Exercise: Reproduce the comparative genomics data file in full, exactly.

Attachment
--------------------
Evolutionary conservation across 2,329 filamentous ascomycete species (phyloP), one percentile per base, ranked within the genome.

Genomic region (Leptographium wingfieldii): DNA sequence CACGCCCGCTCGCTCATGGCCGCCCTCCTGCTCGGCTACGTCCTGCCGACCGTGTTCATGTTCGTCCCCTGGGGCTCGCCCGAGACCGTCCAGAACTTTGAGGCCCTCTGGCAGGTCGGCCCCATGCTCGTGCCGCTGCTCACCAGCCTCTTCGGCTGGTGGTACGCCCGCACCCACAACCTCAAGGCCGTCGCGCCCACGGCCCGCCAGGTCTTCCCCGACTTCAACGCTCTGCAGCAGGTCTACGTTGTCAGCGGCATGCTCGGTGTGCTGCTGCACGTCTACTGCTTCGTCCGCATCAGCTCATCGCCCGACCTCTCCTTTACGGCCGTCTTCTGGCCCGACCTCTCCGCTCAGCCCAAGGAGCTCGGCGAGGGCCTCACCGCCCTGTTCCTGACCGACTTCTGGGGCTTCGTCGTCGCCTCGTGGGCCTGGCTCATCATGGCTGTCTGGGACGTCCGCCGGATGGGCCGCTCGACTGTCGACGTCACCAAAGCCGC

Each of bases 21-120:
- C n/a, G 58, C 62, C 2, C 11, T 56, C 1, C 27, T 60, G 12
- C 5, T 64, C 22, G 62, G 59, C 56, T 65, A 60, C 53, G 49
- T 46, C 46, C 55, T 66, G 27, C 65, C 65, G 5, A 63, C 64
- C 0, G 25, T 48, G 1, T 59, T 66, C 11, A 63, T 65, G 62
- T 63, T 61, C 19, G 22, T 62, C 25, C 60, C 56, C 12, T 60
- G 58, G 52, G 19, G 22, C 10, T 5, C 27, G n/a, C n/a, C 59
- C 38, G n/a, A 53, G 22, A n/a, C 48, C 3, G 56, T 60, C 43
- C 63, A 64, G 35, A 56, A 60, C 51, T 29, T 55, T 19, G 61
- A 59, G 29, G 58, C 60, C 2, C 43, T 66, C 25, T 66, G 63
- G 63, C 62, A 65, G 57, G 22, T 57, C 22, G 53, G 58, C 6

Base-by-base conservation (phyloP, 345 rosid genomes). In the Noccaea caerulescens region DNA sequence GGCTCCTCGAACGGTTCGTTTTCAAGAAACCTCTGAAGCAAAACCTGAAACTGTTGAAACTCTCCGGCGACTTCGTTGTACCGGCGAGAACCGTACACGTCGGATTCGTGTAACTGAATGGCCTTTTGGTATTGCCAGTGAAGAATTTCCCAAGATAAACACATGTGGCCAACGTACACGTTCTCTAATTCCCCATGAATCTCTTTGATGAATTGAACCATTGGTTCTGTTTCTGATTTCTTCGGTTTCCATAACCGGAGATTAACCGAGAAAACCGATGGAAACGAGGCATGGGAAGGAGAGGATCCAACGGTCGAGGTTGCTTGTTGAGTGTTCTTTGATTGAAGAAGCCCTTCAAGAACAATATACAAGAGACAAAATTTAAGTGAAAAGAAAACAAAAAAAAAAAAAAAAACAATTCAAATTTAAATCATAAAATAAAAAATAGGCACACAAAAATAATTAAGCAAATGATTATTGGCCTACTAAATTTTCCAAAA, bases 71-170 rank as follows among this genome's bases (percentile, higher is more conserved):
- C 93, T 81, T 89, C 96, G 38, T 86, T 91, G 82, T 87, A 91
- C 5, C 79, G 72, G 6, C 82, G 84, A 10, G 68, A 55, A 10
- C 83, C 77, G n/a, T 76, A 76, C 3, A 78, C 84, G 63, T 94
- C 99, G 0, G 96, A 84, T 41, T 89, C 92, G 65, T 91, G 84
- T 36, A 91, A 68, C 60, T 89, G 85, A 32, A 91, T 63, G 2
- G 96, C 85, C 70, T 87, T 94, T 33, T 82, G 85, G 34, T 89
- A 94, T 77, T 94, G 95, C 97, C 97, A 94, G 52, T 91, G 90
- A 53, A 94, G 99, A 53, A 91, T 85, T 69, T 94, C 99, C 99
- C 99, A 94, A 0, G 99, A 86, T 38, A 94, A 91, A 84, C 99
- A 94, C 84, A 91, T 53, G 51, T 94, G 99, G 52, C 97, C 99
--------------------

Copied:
Evolutionary conservation across 2,329 filamentous ascomycete species (phyloP), one percentile per base, ranked within the genome.

Genomic region (Leptographium wingfieldii): DNA sequence CACGCCCGCTCGCTCATGGCCGCCCTCCTGCTCGGCTACGTCCTGCCGACCGTGTTCATGTTCGTCCCCTGGGGCTCGCCCGAGACCGTCCAGAACTTTGAGGCCCTCTGGCAGGTCGGCCCCATGCTCGTGCCGCTGCTCACCAGCCTCTTCGGCTGGTGGTACGCCCGCACCCACAACCTCAAGGCCGTCGCGCCCACGGCCCGCCAGGTCTTCCCCGACTTCAACGCTCTGCAGCAGGTCTACGTTGTCAGCGGCATGCTCGGTGTGCTGCTGCACGTCTACTGCTTCGTCCGCATCAGCTCATCGCCCGACCTCTCCTTTACGGCCGTCTTCTGGCCCGACCTCTCCGCTCAGCCCAAGGAGCTCGGCGAGGGCCTCACCGCCCTGTTCCTGACCGACTTCTGGGGCTTCGTCGTCGCCTCGTGGGCCTGGCTCATCATGGCTGTCTGGGACGTCCGCCGGATGGGCCGCTCGACTGTCGACGTCACCAAAGCCGC

Each of bases 21-120:
- C n/a, G 58, C 62, C 2, C 11, T 56, C 1, C 27, T 60, G 12
- C 5, T 64, C 22, G 62, G 59, C 56, T 65, A 60, C 53, G 49
- T 46, C 46, C 55, T 66, G 27, C 65, C 65, G 5, A 63, C 64
- C 0, G 25, T 48, G 1, T 59, T 66, C 11, A 63, T 65, G 62
- T 63, T 61, C 19, G 22, T 62, C 25, C 60, C 56, C 12, T 60
- G 58, G 52, G 19, G 22, C 10, T 5, C 27, G n/a, C n/a, C 59
- C 38, G n/a, A 53, G 22, A n/a, C 48, C 3, G 56, T 60, C 43
- C 63, A 64, G 35, A 56, A 60, C 51, T 29, T 55, T 19, G 61
- A 59, G 29, G 58, C 60, C 2, C 43, T 66, C 25, T 66, G 63
- G 63, C 62, A 65, G 57, G 22, T 57, C 22, G 53, G 58, C 6

Base-by-base conservation (phyloP, 345 rosid genomes). In the Noccaea caerulescens region DNA sequence GGCTCCTCGAACGGTTCGTTTTCAAGAAACCTCTGAAGCAAAACCTGAAACTGTTGAAACTCTCCGGCGACTTCGTTGTACCGGCGAGAACCGTACACGTCGGATTCGTGTAACTGAATGGCCTTTTGGTATTGCCAGTGAAGAATTTCCCAAGATAAACACATGTGGCCAACGTACACGTTCTCTAATTCCCCATGAATCTCTTTGATGAATTGAACCATTGGTTCTGTTTCTGATTTCTTCGGTTTCCATAACCGGAGATTAACCGAGAAAACCGATGGAAACGAGGCATGGGAAGGAGAGGATCCAACGGTCGAGGTTGCTTGTTGAGTGTTCTTTGATTGAAGAAGCCCTTCAAGAACAATATACAAGAGACAAAATTTAAGTGAAAAGAAAACAAAAAAAAAAAAAAAAACAATTCAAATTTAAATCATAAAATAAAAAATAGGCACACAAAAATAATTAAGCAAATGATTATTGGCCTACTAAATTTTCCAAAA, bases 71-170 rank as follows among this genome's bases (percentile, higher is more conserved):
- C 93, T 81, T 89, C 96, G 38, T 86, T 91, G 82, T 87, A 91
- C 5, C 79, G 72, G 6, C 82, G 84, A 10, G 68, A 55, A 10
- C 83, C 77, G n/a, T 76, A 76, C 3, A 78, C 84, G 63, T 94
- C 99, G 0, G 96, A 84, T 41, T 89, C 92, G 65, T 91, G 84
- T 36, A 91, A 68, C 60, T 89, G 85, A 32, A 91, T 63, G 2
- G 96, C 85, C 70, T 87, T 94, T 33, T 82, G 85, G 34, T 89
- A 94, T 77, T 94, G 95, C 97, C 97, A 94, G 52, T 91, G 90
- A 53, A 94, G 99, A 53, A 91, T 85, T 69, T 94, C 99, C 99
- C 99, A 94, A 0, G 99, A 86, T 38, A 94, A 91, A 84, C 99
- A 94, C 84, A 91, T 53, G 51, T 94, G 99, G 52, C 97, C 99